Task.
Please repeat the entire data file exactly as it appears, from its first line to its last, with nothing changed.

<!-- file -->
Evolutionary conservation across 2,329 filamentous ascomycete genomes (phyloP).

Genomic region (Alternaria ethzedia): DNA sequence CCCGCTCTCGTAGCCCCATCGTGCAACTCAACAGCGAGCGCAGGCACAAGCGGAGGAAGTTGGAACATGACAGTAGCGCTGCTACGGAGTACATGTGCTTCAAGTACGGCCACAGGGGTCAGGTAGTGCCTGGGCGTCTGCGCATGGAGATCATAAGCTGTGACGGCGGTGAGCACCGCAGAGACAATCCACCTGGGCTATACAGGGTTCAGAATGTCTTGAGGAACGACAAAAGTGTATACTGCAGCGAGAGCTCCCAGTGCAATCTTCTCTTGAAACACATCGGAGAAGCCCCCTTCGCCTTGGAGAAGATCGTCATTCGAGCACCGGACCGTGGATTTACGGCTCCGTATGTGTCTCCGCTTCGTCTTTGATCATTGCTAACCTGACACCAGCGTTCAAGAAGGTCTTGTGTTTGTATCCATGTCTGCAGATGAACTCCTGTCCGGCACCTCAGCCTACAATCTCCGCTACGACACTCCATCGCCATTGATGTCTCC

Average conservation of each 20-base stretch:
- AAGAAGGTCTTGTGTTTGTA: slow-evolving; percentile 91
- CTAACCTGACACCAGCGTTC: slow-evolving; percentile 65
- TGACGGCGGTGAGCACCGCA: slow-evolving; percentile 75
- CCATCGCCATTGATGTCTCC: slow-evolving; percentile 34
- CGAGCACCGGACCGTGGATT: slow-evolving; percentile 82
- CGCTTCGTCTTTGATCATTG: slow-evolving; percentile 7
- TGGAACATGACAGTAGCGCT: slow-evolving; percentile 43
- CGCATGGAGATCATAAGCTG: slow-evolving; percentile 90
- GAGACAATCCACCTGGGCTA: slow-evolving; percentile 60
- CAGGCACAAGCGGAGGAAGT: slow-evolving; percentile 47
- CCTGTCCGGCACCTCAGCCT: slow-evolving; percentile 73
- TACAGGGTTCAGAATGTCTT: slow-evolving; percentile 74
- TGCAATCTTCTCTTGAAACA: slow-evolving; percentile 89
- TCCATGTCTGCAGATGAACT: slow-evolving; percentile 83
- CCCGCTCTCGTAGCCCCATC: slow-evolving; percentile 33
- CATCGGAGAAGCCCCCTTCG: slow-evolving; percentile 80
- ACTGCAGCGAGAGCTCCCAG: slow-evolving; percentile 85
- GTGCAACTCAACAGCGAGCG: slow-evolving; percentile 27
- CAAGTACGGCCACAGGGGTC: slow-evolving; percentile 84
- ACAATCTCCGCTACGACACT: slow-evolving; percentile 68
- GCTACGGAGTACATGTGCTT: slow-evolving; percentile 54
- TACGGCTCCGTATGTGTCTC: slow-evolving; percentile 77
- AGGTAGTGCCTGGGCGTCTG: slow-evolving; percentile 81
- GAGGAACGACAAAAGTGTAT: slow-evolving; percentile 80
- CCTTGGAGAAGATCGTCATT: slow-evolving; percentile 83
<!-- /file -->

Evolutionary conservation across 2,329 filamentous ascomycete genomes (phyloP).

Genomic region (Alternaria ethzedia): DNA sequence CCCGCTCTCGTAGCCCCATCGTGCAACTCAACAGCGAGCGCAGGCACAAGCGGAGGAAGTTGGAACATGACAGTAGCGCTGCTACGGAGTACATGTGCTTCAAGTACGGCCACAGGGGTCAGGTAGTGCCTGGGCGTCTGCGCATGGAGATCATAAGCTGTGACGGCGGTGAGCACCGCAGAGACAATCCACCTGGGCTATACAGGGTTCAGAATGTCTTGAGGAACGACAAAAGTGTATACTGCAGCGAGAGCTCCCAGTGCAATCTTCTCTTGAAACACATCGGAGAAGCCCCCTTCGCCTTGGAGAAGATCGTCATTCGAGCACCGGACCGTGGATTTACGGCTCCGTATGTGTCTCCGCTTCGTCTTTGATCATTGCTAACCTGACACCAGCGTTCAAGAAGGTCTTGTGTTTGTATCCATGTCTGCAGATGAACTCCTGTCCGGCACCTCAGCCTACAATCTCCGCTACGACACTCCATCGCCATTGATGTCTCC

Average conservation of each 20-base stretch:
- AAGAAGGTCTTGTGTTTGTA: slow-evolving; percentile 91
- CTAACCTGACACCAGCGTTC: slow-evolving; percentile 65
- TGACGGCGGTGAGCACCGCA: slow-evolving; percentile 75
- CCATCGCCATTGATGTCTCC: slow-evolving; percentile 34
- CGAGCACCGGACCGTGGATT: slow-evolving; percentile 82
- CGCTTCGTCTTTGATCATTG: slow-evolving; percentile 7
- TGGAACATGACAGTAGCGCT: slow-evolving; percentile 43
- CGCATGGAGATCATAAGCTG: slow-evolving; percentile 90
- GAGACAATCCACCTGGGCTA: slow-evolving; percentile 60
- CAGGCACAAGCGGAGGAAGT: slow-evolving; percentile 47
- CCTGTCCGGCACCTCAGCCT: slow-evolving; percentile 73
- TACAGGGTTCAGAATGTCTT: slow-evolving; percentile 74
- TGCAATCTTCTCTTGAAACA: slow-evolving; percentile 89
- TCCATGTCTGCAGATGAACT: slow-evolving; percentile 83
- CCCGCTCTCGTAGCCCCATC: slow-evolving; percentile 33
- CATCGGAGAAGCCCCCTTCG: slow-evolving; percentile 80
- ACTGCAGCGAGAGCTCCCAG: slow-evolving; percentile 85
- GTGCAACTCAACAGCGAGCG: slow-evolving; percentile 27
- CAAGTACGGCCACAGGGGTC: slow-evolving; percentile 84
- ACAATCTCCGCTACGACACT: slow-evolving; percentile 68
- GCTACGGAGTACATGTGCTT: slow-evolving; percentile 54
- TACGGCTCCGTATGTGTCTC: slow-evolving; percentile 77
- AGGTAGTGCCTGGGCGTCTG: slow-evolving; percentile 81
- GAGGAACGACAAAAGTGTAT: slow-evolving; percentile 80
- CCTTGGAGAAGATCGTCATT: slow-evolving; percentile 83